Divining with Hazel
Hazel was a favoured wood for divining rods (Binney 2018: 46). Ruth Binney advises that you cut a 45cm forked branch. Hold the prongs between your thumb and first two fingers. The joint should point downwards (2018: 46). Slowly walk across the ground you’re searching and pay attention to what the branch does. It should rise of its own accord near water and bend backwards (possibly even breaking) over a spring (Binney 2018: 47). For best success, cut your rod between sunset and sunrise on a new moon (Binney 2018: 47).
You could also use hazel rods for other forms of divination. According to Alexander Porteous, people in Europe threw hazel rods into the air. They drew their omens from the direction in which the rods fell (2002 ).
Magic and the Hazel
Hazel was the favourite wood for magic wands. Cutting them at sunrise gave them a boost of solar energy (Binney 2018: 50). Harrington recommends cutting your magical hazel at sunrise on a Wednesday (Harrington 2020: 66). A Scottish tip advises that you shouldn’t cut hazel (or willow, for that matter) during a waning moon. This left the wood too dry and brittle (Mac Coitir 2003).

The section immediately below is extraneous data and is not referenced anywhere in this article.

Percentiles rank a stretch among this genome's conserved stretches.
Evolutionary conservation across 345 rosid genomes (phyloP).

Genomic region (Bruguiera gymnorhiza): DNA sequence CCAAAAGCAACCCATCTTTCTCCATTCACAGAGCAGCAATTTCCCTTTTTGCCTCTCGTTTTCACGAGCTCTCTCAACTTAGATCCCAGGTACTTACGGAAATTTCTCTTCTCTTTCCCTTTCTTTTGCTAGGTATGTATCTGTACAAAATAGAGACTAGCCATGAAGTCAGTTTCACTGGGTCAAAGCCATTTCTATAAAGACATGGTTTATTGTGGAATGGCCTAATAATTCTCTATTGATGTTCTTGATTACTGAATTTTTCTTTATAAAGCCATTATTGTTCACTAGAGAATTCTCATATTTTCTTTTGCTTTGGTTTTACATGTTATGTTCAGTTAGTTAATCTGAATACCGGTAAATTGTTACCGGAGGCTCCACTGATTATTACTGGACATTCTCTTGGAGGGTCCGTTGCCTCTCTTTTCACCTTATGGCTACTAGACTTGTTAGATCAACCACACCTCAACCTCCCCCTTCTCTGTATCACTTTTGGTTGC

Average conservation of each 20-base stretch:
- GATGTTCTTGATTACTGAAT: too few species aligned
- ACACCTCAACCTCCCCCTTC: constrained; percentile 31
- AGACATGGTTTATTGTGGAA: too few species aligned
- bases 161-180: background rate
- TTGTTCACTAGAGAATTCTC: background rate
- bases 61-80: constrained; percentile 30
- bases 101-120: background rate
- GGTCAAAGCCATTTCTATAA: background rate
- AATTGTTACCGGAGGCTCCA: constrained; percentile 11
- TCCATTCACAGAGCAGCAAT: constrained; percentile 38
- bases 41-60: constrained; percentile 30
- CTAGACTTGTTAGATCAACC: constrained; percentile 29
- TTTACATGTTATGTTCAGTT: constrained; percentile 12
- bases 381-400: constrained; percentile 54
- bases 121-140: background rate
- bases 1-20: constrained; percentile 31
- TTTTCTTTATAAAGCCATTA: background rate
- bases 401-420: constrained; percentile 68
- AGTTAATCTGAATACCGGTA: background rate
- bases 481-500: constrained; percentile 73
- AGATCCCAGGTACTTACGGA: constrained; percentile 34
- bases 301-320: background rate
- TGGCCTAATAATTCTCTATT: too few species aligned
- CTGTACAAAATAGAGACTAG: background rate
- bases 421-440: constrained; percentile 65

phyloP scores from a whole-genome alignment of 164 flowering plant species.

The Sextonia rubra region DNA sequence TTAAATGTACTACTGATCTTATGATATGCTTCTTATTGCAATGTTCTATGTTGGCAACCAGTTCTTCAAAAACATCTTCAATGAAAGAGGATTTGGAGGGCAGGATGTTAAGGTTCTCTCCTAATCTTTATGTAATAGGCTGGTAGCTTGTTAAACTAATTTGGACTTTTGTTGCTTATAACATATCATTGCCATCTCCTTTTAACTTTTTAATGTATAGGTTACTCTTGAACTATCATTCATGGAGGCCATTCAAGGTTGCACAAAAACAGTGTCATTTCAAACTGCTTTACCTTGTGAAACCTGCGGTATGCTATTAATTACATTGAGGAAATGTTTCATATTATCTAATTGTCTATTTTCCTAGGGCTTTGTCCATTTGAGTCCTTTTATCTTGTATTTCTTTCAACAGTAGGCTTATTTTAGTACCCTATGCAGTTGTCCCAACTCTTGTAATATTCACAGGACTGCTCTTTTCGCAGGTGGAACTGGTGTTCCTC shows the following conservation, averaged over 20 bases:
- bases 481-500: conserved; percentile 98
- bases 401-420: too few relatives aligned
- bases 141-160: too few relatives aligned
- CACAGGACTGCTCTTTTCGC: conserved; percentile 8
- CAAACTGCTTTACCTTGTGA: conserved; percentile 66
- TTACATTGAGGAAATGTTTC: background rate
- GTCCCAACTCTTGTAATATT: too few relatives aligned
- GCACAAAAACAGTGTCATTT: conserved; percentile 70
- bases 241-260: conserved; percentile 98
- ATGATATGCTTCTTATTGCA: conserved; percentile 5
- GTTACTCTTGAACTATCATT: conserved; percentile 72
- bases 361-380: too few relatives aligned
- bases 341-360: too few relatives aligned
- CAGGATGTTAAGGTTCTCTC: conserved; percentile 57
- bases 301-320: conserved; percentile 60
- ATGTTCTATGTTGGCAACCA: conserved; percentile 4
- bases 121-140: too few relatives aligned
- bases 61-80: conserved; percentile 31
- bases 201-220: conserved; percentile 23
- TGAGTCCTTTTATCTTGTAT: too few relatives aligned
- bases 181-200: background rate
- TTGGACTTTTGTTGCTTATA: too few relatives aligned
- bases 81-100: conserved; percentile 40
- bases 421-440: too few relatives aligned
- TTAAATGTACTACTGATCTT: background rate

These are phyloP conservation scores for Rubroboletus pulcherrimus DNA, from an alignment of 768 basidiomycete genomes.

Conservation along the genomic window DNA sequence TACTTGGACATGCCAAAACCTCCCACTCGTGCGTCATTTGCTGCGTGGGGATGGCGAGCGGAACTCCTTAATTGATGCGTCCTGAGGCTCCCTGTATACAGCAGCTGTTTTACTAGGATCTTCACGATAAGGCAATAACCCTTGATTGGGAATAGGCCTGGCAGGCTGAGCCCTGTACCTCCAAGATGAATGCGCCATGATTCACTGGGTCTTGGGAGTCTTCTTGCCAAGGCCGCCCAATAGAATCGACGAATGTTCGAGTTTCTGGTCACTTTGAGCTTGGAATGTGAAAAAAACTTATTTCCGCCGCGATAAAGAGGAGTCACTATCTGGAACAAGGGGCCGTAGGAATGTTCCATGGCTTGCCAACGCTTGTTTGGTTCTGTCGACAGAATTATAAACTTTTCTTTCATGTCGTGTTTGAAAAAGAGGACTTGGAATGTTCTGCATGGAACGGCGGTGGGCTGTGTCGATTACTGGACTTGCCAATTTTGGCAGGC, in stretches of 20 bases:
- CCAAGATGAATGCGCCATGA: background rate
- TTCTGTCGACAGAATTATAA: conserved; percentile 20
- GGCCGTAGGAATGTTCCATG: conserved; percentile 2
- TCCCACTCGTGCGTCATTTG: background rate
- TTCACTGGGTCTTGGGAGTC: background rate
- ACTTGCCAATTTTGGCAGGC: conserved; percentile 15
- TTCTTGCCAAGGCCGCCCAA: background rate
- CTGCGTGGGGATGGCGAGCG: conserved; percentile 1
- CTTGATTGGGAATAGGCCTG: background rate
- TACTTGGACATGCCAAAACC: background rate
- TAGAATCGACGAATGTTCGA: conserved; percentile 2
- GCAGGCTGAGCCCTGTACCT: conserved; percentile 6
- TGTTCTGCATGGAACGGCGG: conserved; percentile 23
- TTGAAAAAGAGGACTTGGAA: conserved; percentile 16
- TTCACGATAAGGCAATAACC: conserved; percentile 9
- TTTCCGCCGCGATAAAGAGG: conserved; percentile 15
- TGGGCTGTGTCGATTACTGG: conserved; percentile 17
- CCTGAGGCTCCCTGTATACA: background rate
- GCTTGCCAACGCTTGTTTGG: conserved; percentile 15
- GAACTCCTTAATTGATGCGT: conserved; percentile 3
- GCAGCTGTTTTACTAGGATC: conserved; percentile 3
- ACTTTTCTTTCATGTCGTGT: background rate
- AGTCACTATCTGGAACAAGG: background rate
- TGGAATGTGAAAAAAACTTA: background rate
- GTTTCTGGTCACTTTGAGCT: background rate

You could also carry a hazel rod, a fathom and a half long, with a green hazel twig pushed into it. This cast invisibility over the holder (Baker 2011 : 72). (A fathom is approximately 1.8m, so that would be a rod 2.7m long!) Alternatively, carry hazelnuts in an orange pouch for invisibility (Harrington 2020: 67).
Double hazel nuts carried in the pocket would bring luck and protect against toothache and witches (Baker 2011 : 72). The double nut was sometimes referred to as ‘St John’s nut’ (Mac Coitir 2003).
Weave hazel twigs together to make a crown. Wear it while making wishes to make them more effective (Dietz 2020: 66). The flexibility of hazel lends itself well to such an endeavour.
Hazel and the Maiden Garland
Yet in parts of England, hazel formed the basis of the maiden’s garland. This was a crown, made from either hazel or willow, and used to mark the death of a local person who had died unmarried (Morris 2003: 358). They were usually female, but not always. The mourners carried the garland above the coffin and then hung it in the church after the funeral above her pew. It was left there until it rotted away. They were sometimes thrown out during renovations.